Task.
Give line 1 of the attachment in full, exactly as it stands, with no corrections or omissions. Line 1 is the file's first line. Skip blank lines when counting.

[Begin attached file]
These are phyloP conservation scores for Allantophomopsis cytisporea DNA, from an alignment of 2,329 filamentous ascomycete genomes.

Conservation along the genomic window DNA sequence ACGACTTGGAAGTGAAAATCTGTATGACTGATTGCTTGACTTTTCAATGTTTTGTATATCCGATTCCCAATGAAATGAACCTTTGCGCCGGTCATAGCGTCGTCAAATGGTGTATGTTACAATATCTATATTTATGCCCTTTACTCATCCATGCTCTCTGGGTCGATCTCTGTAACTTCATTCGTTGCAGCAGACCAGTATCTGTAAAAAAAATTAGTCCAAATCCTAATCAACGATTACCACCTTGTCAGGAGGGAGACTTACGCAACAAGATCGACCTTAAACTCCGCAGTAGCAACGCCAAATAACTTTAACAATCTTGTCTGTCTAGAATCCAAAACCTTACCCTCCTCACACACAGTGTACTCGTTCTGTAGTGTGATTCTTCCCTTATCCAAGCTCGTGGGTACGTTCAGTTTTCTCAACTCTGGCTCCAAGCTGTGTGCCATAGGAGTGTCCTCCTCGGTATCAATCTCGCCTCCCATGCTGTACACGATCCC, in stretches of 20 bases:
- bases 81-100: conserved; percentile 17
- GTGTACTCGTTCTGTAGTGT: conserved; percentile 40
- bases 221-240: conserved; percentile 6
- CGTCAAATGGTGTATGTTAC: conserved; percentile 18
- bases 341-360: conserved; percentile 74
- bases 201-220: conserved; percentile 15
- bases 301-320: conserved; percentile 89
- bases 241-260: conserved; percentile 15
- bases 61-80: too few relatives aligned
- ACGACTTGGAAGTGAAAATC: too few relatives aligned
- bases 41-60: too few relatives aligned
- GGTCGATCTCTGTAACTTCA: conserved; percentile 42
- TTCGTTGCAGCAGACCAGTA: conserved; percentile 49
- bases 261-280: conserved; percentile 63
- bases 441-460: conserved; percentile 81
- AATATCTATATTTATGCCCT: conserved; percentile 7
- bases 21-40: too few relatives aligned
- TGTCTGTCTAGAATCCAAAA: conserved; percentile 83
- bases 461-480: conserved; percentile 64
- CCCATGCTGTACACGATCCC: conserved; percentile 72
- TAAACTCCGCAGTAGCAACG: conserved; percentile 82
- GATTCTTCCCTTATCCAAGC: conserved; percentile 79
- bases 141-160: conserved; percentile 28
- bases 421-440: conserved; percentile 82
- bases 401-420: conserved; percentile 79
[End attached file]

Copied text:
These are phyloP conservation scores for Allantophomopsis cytisporea DNA, from an alignment of 2,329 filamentous ascomycete genomes.